There are many famous landmarks in Africa. Some are natural, some are man-made, and others are a mixture of both. This guide includes some landmarks that have stood the test of time. Some landmarks are famous for their beauty, while others have an important history attached to them (or just happen to be located at a popular tourist destination). Here are some of the most spectacular famous landmarks in Africa.
Ngorongoro is a caldera, which means that it formed when an eruption from the nearby Ol Doinyo Lengai volcano threw material into the air and out of the ground. The crater itself is about 17 km in diameter, and it’s home to some of Africa’s most famous wildlife: elephants and lions are among the species you’ll find here.
Ngorongoro Crater, UNESCO World Heritage Site, is not just a tourist destination, but also a significant conservation site.
Located in eastern Africa, Mount Kilimanjaro is one of the most well-known landmarks on the continent. Standing at 5,895 meters, it is also the highest freestanding mountain in the world. The mountain is a dormant volcano that last erupted around 200 years ago.
Mount Kenya is a stratovolcano in Kenya. It is the second-highest mountain in Africa and the highest mountain in Kenya. Mount Kenya is also the highest mountain with a glacier on earth, although it has been shrinking since 1912 when it was 1250 m high.
Mount Kenya National Park was listed as a UNESCO World Heritage Site in 1997 for both its cultural and natural values.
Giza Pyramids, Egypt
The Pyramids of Giza, in Egypt, are one of the most famous landmarks in Africa. The pyramids were built as tombs for the pharaohs and are an enduring symbol of Ancient Egypt. There are three pyramids: the Great Pyramid (also known as the Pyramid of Khufu), which was constructed during the rule of Pharaoh Khufu between 2589 BC and 2566 BC; the Pyramid of Menkaure, which was built between 2558 BC and 2532 BC; and The Great Sphinx (a statue with a human head on a lion’s body), which was carved out by Pharaoh Amenemhat II during his reign from 1916-1878 BCE.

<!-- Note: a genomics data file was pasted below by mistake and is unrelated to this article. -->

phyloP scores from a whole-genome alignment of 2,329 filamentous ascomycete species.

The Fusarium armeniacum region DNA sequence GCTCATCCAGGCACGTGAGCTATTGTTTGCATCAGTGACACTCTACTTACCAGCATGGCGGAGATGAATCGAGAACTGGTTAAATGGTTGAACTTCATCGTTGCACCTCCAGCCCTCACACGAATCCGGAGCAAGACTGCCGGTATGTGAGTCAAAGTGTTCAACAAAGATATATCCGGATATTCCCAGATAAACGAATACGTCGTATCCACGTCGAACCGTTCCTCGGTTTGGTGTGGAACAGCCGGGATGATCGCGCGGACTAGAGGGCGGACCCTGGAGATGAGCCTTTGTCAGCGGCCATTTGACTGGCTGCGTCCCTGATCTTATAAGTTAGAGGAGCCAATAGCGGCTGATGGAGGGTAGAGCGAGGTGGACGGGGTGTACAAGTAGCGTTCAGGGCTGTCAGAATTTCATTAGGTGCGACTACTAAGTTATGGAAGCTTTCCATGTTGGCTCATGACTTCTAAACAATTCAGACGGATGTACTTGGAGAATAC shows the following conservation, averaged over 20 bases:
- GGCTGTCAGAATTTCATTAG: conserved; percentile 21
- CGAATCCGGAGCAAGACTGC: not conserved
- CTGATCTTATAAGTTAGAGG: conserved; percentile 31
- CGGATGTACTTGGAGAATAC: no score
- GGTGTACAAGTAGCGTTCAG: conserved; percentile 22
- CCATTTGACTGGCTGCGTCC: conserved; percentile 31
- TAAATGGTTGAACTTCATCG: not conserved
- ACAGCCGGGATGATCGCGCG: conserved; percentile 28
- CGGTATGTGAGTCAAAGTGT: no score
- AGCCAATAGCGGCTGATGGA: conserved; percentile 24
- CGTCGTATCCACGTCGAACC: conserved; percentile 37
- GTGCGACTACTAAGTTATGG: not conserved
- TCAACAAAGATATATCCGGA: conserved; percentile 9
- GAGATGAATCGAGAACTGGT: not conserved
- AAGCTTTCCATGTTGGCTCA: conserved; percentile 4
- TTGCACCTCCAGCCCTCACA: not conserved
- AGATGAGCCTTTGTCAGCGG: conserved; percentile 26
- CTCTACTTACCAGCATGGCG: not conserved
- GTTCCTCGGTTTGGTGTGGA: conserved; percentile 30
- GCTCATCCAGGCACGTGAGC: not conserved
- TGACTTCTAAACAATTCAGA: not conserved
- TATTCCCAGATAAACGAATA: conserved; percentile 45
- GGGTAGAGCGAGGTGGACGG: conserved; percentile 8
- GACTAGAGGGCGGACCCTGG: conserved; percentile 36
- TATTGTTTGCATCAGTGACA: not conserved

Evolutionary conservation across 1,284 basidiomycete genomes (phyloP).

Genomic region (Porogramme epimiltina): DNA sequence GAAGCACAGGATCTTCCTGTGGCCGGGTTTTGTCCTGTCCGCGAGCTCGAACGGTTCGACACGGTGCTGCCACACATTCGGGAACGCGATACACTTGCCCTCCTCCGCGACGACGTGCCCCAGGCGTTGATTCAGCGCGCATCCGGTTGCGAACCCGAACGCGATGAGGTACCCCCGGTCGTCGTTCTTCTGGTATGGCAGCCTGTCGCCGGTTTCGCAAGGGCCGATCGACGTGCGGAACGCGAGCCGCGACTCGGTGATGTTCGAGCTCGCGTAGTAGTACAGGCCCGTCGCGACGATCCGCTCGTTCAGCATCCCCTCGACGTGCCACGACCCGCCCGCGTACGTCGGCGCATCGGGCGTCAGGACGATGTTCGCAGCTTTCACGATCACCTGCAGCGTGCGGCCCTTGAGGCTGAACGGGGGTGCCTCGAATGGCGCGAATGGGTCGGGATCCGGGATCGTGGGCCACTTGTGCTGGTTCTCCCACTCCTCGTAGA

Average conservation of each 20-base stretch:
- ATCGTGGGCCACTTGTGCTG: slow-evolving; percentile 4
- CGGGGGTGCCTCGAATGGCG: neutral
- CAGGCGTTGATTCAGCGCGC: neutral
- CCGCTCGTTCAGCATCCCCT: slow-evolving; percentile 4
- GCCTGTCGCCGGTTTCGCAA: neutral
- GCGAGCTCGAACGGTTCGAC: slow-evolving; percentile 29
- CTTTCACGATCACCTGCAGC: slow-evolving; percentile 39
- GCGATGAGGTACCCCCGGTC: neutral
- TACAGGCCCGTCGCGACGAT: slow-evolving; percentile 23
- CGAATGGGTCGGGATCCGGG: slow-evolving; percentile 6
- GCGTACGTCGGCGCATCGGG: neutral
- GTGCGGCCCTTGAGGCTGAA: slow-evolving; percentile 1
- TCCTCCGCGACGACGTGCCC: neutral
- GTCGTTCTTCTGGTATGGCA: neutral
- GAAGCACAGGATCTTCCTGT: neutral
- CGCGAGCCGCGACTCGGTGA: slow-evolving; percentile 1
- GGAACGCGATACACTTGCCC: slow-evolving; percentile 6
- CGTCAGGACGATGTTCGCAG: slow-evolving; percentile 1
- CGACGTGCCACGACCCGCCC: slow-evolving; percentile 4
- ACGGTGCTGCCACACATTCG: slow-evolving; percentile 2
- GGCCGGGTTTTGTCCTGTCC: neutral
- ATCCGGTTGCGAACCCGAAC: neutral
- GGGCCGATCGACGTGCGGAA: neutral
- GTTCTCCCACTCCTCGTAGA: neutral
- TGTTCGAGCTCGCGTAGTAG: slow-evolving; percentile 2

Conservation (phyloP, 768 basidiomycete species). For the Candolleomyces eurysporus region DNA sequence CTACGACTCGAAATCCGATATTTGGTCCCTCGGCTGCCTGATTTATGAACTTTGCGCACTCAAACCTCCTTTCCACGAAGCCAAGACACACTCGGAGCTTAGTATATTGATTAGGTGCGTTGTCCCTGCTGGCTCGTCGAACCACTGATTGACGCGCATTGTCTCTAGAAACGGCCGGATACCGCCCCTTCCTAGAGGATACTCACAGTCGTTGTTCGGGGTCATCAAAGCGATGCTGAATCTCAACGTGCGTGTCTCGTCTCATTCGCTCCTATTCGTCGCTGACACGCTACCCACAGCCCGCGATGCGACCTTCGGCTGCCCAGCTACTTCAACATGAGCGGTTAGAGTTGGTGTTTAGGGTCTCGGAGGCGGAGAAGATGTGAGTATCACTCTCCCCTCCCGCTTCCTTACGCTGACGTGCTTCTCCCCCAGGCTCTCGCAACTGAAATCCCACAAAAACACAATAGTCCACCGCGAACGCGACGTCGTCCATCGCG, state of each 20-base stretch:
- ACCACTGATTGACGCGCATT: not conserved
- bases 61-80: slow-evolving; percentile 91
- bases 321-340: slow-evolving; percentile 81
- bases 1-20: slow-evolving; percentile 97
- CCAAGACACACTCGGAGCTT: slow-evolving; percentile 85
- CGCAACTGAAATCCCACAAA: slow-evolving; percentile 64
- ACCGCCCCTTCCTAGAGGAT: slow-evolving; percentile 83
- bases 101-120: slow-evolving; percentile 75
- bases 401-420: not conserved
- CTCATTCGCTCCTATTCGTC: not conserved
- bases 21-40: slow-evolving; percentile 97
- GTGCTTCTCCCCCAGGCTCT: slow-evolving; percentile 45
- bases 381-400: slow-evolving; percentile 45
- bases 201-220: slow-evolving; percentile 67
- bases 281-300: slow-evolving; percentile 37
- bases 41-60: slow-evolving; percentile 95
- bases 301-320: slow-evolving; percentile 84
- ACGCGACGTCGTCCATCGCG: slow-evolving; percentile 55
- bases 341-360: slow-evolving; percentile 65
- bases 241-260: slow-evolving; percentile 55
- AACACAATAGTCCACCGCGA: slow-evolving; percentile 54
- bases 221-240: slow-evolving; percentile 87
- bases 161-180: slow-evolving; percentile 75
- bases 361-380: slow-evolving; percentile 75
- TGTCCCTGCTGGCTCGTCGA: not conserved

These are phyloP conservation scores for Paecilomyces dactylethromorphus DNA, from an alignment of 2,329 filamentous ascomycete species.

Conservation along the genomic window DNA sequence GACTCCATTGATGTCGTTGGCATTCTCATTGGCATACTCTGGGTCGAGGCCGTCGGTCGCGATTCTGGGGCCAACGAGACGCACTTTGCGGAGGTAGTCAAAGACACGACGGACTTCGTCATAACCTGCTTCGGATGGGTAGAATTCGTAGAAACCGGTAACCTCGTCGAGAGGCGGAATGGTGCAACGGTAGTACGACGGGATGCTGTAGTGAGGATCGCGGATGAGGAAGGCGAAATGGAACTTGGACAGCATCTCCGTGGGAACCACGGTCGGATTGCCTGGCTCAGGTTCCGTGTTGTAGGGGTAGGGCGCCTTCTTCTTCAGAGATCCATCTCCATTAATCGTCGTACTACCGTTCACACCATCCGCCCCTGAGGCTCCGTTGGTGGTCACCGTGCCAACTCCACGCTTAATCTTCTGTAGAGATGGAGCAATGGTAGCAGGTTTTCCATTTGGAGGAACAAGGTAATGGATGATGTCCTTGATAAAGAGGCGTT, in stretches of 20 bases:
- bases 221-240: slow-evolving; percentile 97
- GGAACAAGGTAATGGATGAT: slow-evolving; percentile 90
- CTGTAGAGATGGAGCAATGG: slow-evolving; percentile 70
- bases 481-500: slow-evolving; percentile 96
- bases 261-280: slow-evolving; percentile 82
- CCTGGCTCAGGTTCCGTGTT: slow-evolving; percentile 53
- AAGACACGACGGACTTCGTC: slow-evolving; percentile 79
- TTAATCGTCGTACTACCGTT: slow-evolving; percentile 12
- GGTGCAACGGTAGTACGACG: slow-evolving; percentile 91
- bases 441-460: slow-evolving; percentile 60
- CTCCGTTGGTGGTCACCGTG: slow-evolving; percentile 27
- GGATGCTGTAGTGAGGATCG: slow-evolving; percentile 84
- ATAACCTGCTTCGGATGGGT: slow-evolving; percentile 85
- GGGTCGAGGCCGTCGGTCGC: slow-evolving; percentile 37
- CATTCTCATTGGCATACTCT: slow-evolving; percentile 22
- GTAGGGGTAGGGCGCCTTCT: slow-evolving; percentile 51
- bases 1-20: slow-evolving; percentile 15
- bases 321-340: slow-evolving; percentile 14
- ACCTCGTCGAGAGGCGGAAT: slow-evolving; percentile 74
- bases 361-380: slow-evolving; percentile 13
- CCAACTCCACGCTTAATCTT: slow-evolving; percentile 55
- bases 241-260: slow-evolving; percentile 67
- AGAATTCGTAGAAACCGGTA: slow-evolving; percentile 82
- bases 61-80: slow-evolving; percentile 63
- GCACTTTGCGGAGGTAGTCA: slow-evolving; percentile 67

Stone City, Zanzibar
Stone Town, a UNESCO World Heritage Site, is the old part of Zanzibar. It’s one of the few places in Africa where you can still see buildings made from coral stone. The city features Islamic architecture, Chinese temples and churches that were built by Europeans, who settled there during the 19th century.
Stone Town is located on the main island of Unguja in the Zanzibar Archipelago. This collection of buildings was constructed between 1830 and 1875 by Omani Arabs who came to Africa at that time. They were trying to avoid being occupied by Europeans, who had invaded their homeland earlier and taken over most of it during this period (1798-1804).
Table Mountain, Cape Town
Table Mountain is a flat-topped mountain forming a prominent landmark overlooking the city of Cape Town in South Africa. It is a significant part of the Table Mountain National Park and of the most visited landmarks in Africa. The mountain constitutes part of the well-known “Three Peaks” with Devil’s Peak and Lion’s Head, which are clearly visible from much of Cape Town. A popular tourist attraction, it offers spectacular views from its summit of Cape Town on one side, and Robben Island on another. This famous landmark in South Africa is worth visiting on your next trip to Cape Town.
Djenne Mosque, Mali
The Djenne Mosque, located in the city of Djenne in Mali, is a UNESCO World Heritage Site. It was built in the 13th century and has been restored several times since then.
The mosque’s most distinguishing feature is its large mud brick buildings that have survived for centuries thanks to careful maintenance by local people. This makes it the largest mud brick building in the world, it measures over 56 meters long and 36 meters wide! The roof structure is held together with wooden beams and palm timbers.
The structure was constructed over many years by different groups of people from across West Africa. Today it serves as a place of worship for Muslims throughout Mali, though at one point Christians were granted access before they were banned as part of French colonization efforts starting around 1860.”